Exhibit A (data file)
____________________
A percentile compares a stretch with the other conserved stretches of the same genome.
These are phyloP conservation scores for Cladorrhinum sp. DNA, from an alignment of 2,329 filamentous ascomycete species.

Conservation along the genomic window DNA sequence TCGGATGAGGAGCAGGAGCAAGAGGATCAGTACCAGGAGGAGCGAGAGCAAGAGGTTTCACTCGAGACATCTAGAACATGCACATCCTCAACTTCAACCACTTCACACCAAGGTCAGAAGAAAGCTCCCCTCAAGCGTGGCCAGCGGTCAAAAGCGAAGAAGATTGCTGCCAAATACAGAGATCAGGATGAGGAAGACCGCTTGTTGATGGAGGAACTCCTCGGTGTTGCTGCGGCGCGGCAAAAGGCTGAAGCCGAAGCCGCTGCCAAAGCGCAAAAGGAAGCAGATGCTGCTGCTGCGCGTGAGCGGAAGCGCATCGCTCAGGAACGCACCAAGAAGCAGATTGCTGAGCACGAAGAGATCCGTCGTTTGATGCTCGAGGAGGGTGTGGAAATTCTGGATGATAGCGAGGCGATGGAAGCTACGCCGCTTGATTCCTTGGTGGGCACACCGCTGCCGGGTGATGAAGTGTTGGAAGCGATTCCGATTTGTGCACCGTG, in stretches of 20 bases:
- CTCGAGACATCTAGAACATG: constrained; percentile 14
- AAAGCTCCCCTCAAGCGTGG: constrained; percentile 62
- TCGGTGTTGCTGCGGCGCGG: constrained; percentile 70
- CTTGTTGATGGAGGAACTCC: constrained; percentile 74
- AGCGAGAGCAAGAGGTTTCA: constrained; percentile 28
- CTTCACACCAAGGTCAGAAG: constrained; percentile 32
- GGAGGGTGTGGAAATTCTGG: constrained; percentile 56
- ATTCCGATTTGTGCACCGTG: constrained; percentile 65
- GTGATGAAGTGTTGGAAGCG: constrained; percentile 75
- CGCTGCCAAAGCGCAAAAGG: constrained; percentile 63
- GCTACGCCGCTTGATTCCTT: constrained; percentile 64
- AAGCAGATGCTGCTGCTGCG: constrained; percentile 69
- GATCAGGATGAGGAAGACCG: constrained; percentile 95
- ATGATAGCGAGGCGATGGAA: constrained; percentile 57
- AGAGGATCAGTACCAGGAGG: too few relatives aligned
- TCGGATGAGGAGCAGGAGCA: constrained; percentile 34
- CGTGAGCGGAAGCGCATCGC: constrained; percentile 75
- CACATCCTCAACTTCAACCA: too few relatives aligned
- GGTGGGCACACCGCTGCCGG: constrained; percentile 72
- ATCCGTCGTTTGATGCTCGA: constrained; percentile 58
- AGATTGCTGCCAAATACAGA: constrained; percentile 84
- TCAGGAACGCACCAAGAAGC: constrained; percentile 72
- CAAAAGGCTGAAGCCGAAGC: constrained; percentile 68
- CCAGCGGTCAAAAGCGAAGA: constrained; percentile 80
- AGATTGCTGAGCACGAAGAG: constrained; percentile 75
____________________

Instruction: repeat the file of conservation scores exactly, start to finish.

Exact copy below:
A percentile compares a stretch with the other conserved stretches of the same genome.
These are phyloP conservation scores for Cladorrhinum sp. DNA, from an alignment of 2,329 filamentous ascomycete species.

Conservation along the genomic window DNA sequence TCGGATGAGGAGCAGGAGCAAGAGGATCAGTACCAGGAGGAGCGAGAGCAAGAGGTTTCACTCGAGACATCTAGAACATGCACATCCTCAACTTCAACCACTTCACACCAAGGTCAGAAGAAAGCTCCCCTCAAGCGTGGCCAGCGGTCAAAAGCGAAGAAGATTGCTGCCAAATACAGAGATCAGGATGAGGAAGACCGCTTGTTGATGGAGGAACTCCTCGGTGTTGCTGCGGCGCGGCAAAAGGCTGAAGCCGAAGCCGCTGCCAAAGCGCAAAAGGAAGCAGATGCTGCTGCTGCGCGTGAGCGGAAGCGCATCGCTCAGGAACGCACCAAGAAGCAGATTGCTGAGCACGAAGAGATCCGTCGTTTGATGCTCGAGGAGGGTGTGGAAATTCTGGATGATAGCGAGGCGATGGAAGCTACGCCGCTTGATTCCTTGGTGGGCACACCGCTGCCGGGTGATGAAGTGTTGGAAGCGATTCCGATTTGTGCACCGTG, in stretches of 20 bases:
- CTCGAGACATCTAGAACATG: constrained; percentile 14
- AAAGCTCCCCTCAAGCGTGG: constrained; percentile 62
- TCGGTGTTGCTGCGGCGCGG: constrained; percentile 70
- CTTGTTGATGGAGGAACTCC: constrained; percentile 74
- AGCGAGAGCAAGAGGTTTCA: constrained; percentile 28
- CTTCACACCAAGGTCAGAAG: constrained; percentile 32
- GGAGGGTGTGGAAATTCTGG: constrained; percentile 56
- ATTCCGATTTGTGCACCGTG: constrained; percentile 65
- GTGATGAAGTGTTGGAAGCG: constrained; percentile 75
- CGCTGCCAAAGCGCAAAAGG: constrained; percentile 63
- GCTACGCCGCTTGATTCCTT: constrained; percentile 64
- AAGCAGATGCTGCTGCTGCG: constrained; percentile 69
- GATCAGGATGAGGAAGACCG: constrained; percentile 95
- ATGATAGCGAGGCGATGGAA: constrained; percentile 57
- AGAGGATCAGTACCAGGAGG: too few relatives aligned
- TCGGATGAGGAGCAGGAGCA: constrained; percentile 34
- CGTGAGCGGAAGCGCATCGC: constrained; percentile 75
- CACATCCTCAACTTCAACCA: too few relatives aligned
- GGTGGGCACACCGCTGCCGG: constrained; percentile 72
- ATCCGTCGTTTGATGCTCGA: constrained; percentile 58
- AGATTGCTGCCAAATACAGA: constrained; percentile 84
- TCAGGAACGCACCAAGAAGC: constrained; percentile 72
- CAAAAGGCTGAAGCCGAAGC: constrained; percentile 68
- CCAGCGGTCAAAAGCGAAGA: constrained; percentile 80
- AGATTGCTGAGCACGAAGAG: constrained; percentile 75